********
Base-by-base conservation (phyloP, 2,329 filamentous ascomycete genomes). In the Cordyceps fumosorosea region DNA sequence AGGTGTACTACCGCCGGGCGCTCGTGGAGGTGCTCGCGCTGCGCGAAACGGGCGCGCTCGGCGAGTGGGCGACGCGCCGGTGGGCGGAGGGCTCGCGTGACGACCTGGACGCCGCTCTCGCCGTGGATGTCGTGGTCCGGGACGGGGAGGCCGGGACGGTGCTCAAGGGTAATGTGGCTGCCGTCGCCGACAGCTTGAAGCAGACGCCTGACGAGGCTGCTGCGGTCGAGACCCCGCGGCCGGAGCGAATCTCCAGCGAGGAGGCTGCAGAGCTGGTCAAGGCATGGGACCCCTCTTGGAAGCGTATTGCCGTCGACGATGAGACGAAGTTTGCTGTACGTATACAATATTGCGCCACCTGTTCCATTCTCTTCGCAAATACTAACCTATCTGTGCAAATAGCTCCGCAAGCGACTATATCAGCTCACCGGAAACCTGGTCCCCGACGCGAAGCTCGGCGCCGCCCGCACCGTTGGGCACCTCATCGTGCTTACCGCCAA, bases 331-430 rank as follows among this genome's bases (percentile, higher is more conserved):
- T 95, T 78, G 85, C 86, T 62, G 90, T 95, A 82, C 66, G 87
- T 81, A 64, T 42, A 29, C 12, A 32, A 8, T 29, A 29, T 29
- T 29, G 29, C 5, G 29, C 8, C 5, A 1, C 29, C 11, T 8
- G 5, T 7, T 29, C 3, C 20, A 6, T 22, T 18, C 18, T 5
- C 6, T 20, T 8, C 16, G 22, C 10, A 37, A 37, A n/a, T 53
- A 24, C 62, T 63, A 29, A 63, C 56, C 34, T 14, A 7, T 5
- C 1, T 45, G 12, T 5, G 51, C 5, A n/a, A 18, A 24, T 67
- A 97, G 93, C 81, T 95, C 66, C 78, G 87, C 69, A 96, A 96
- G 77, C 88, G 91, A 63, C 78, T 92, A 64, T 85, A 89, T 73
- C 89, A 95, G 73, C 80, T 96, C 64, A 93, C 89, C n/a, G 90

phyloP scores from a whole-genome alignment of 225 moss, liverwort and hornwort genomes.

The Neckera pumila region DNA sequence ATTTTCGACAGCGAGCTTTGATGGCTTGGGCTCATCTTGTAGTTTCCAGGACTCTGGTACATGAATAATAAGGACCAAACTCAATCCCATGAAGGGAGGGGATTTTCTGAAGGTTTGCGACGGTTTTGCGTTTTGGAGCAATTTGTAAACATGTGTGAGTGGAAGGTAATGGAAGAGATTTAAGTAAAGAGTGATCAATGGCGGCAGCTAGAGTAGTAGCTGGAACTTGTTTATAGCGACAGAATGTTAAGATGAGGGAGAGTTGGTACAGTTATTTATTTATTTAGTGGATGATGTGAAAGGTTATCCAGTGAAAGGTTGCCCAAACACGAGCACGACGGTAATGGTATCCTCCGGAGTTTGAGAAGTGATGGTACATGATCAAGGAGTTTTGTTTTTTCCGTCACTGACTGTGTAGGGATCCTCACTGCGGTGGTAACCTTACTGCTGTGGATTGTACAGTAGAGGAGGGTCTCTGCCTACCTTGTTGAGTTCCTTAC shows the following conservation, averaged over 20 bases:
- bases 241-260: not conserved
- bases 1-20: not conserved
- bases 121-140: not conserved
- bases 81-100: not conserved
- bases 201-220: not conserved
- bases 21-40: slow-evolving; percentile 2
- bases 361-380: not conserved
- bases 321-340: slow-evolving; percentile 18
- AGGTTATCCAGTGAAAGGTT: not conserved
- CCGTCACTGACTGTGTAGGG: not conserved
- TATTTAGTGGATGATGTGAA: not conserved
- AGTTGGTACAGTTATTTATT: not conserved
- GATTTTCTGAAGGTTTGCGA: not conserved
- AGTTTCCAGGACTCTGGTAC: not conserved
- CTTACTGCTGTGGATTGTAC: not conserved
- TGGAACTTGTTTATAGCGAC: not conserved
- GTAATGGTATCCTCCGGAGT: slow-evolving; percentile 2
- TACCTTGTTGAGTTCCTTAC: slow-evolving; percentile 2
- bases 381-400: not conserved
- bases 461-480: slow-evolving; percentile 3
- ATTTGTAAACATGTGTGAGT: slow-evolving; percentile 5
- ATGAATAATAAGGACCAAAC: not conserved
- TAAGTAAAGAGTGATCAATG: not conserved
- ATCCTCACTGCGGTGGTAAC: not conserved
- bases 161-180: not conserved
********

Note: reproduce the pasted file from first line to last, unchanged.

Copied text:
Base-by-base conservation (phyloP, 2,329 filamentous ascomycete genomes). In the Cordyceps fumosorosea region DNA sequence AGGTGTACTACCGCCGGGCGCTCGTGGAGGTGCTCGCGCTGCGCGAAACGGGCGCGCTCGGCGAGTGGGCGACGCGCCGGTGGGCGGAGGGCTCGCGTGACGACCTGGACGCCGCTCTCGCCGTGGATGTCGTGGTCCGGGACGGGGAGGCCGGGACGGTGCTCAAGGGTAATGTGGCTGCCGTCGCCGACAGCTTGAAGCAGACGCCTGACGAGGCTGCTGCGGTCGAGACCCCGCGGCCGGAGCGAATCTCCAGCGAGGAGGCTGCAGAGCTGGTCAAGGCATGGGACCCCTCTTGGAAGCGTATTGCCGTCGACGATGAGACGAAGTTTGCTGTACGTATACAATATTGCGCCACCTGTTCCATTCTCTTCGCAAATACTAACCTATCTGTGCAAATAGCTCCGCAAGCGACTATATCAGCTCACCGGAAACCTGGTCCCCGACGCGAAGCTCGGCGCCGCCCGCACCGTTGGGCACCTCATCGTGCTTACCGCCAA, bases 331-430 rank as follows among this genome's bases (percentile, higher is more conserved):
- T 95, T 78, G 85, C 86, T 62, G 90, T 95, A 82, C 66, G 87
- T 81, A 64, T 42, A 29, C 12, A 32, A 8, T 29, A 29, T 29
- T 29, G 29, C 5, G 29, C 8, C 5, A 1, C 29, C 11, T 8
- G 5, T 7, T 29, C 3, C 20, A 6, T 22, T 18, C 18, T 5
- C 6, T 20, T 8, C 16, G 22, C 10, A 37, A 37, A n/a, T 53
- A 24, C 62, T 63, A 29, A 63, C 56, C 34, T 14, A 7, T 5
- C 1, T 45, G 12, T 5, G 51, C 5, A n/a, A 18, A 24, T 67
- A 97, G 93, C 81, T 95, C 66, C 78, G 87, C 69, A 96, A 96
- G 77, C 88, G 91, A 63, C 78, T 92, A 64, T 85, A 89, T 73
- C 89, A 95, G 73, C 80, T 96, C 64, A 93, C 89, C n/a, G 90

phyloP scores from a whole-genome alignment of 225 moss, liverwort and hornwort genomes.

The Neckera pumila region DNA sequence ATTTTCGACAGCGAGCTTTGATGGCTTGGGCTCATCTTGTAGTTTCCAGGACTCTGGTACATGAATAATAAGGACCAAACTCAATCCCATGAAGGGAGGGGATTTTCTGAAGGTTTGCGACGGTTTTGCGTTTTGGAGCAATTTGTAAACATGTGTGAGTGGAAGGTAATGGAAGAGATTTAAGTAAAGAGTGATCAATGGCGGCAGCTAGAGTAGTAGCTGGAACTTGTTTATAGCGACAGAATGTTAAGATGAGGGAGAGTTGGTACAGTTATTTATTTATTTAGTGGATGATGTGAAAGGTTATCCAGTGAAAGGTTGCCCAAACACGAGCACGACGGTAATGGTATCCTCCGGAGTTTGAGAAGTGATGGTACATGATCAAGGAGTTTTGTTTTTTCCGTCACTGACTGTGTAGGGATCCTCACTGCGGTGGTAACCTTACTGCTGTGGATTGTACAGTAGAGGAGGGTCTCTGCCTACCTTGTTGAGTTCCTTAC shows the following conservation, averaged over 20 bases:
- bases 241-260: not conserved
- bases 1-20: not conserved
- bases 121-140: not conserved
- bases 81-100: not conserved
- bases 201-220: not conserved
- bases 21-40: slow-evolving; percentile 2
- bases 361-380: not conserved
- bases 321-340: slow-evolving; percentile 18
- AGGTTATCCAGTGAAAGGTT: not conserved
- CCGTCACTGACTGTGTAGGG: not conserved
- TATTTAGTGGATGATGTGAA: not conserved
- AGTTGGTACAGTTATTTATT: not conserved
- GATTTTCTGAAGGTTTGCGA: not conserved
- AGTTTCCAGGACTCTGGTAC: not conserved
- CTTACTGCTGTGGATTGTAC: not conserved
- TGGAACTTGTTTATAGCGAC: not conserved
- GTAATGGTATCCTCCGGAGT: slow-evolving; percentile 2
- TACCTTGTTGAGTTCCTTAC: slow-evolving; percentile 2
- bases 381-400: not conserved
- bases 461-480: slow-evolving; percentile 3
- ATTTGTAAACATGTGTGAGT: slow-evolving; percentile 5
- ATGAATAATAAGGACCAAAC: not conserved
- TAAGTAAAGAGTGATCAATG: not conserved
- ATCCTCACTGCGGTGGTAAC: not conserved
- bases 161-180: not conserved